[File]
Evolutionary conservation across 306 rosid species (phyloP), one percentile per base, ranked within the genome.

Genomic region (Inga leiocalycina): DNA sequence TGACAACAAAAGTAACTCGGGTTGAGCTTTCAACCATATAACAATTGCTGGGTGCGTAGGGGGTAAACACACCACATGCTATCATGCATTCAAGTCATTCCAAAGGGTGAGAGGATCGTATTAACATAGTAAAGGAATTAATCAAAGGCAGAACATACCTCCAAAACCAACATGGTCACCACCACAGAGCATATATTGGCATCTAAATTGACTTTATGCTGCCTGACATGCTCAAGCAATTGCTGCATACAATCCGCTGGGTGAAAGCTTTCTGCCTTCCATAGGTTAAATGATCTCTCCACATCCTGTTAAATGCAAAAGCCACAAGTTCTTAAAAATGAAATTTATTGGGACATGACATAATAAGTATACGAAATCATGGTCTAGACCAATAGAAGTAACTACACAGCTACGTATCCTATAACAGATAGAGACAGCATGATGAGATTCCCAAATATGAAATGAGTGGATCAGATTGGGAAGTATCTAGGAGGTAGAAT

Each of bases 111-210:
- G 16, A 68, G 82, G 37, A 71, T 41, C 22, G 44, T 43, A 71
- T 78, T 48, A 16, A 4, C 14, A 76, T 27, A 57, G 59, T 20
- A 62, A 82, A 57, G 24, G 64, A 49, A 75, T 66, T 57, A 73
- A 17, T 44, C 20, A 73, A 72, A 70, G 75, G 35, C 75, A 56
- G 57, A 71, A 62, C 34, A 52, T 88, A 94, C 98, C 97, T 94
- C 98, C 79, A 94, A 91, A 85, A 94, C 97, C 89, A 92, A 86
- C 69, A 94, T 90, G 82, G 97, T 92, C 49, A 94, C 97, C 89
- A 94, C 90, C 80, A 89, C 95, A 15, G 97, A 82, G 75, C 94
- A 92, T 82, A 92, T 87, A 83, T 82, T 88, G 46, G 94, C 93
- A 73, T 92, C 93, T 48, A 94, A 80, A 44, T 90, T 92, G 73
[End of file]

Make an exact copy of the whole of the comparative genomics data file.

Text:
Evolutionary conservation across 306 rosid species (phyloP), one percentile per base, ranked within the genome.

Genomic region (Inga leiocalycina): DNA sequence TGACAACAAAAGTAACTCGGGTTGAGCTTTCAACCATATAACAATTGCTGGGTGCGTAGGGGGTAAACACACCACATGCTATCATGCATTCAAGTCATTCCAAAGGGTGAGAGGATCGTATTAACATAGTAAAGGAATTAATCAAAGGCAGAACATACCTCCAAAACCAACATGGTCACCACCACAGAGCATATATTGGCATCTAAATTGACTTTATGCTGCCTGACATGCTCAAGCAATTGCTGCATACAATCCGCTGGGTGAAAGCTTTCTGCCTTCCATAGGTTAAATGATCTCTCCACATCCTGTTAAATGCAAAAGCCACAAGTTCTTAAAAATGAAATTTATTGGGACATGACATAATAAGTATACGAAATCATGGTCTAGACCAATAGAAGTAACTACACAGCTACGTATCCTATAACAGATAGAGACAGCATGATGAGATTCCCAAATATGAAATGAGTGGATCAGATTGGGAAGTATCTAGGAGGTAGAAT

Each of bases 111-210:
- G 16, A 68, G 82, G 37, A 71, T 41, C 22, G 44, T 43, A 71
- T 78, T 48, A 16, A 4, C 14, A 76, T 27, A 57, G 59, T 20
- A 62, A 82, A 57, G 24, G 64, A 49, A 75, T 66, T 57, A 73
- A 17, T 44, C 20, A 73, A 72, A 70, G 75, G 35, C 75, A 56
- G 57, A 71, A 62, C 34, A 52, T 88, A 94, C 98, C 97, T 94
- C 98, C 79, A 94, A 91, A 85, A 94, C 97, C 89, A 92, A 86
- C 69, A 94, T 90, G 82, G 97, T 92, C 49, A 94, C 97, C 89
- A 94, C 90, C 80, A 89, C 95, A 15, G 97, A 82, G 75, C 94
- A 92, T 82, A 92, T 87, A 83, T 82, T 88, G 46, G 94, C 93
- A 73, T 92, C 93, T 48, A 94, A 80, A 44, T 90, T 92, G 73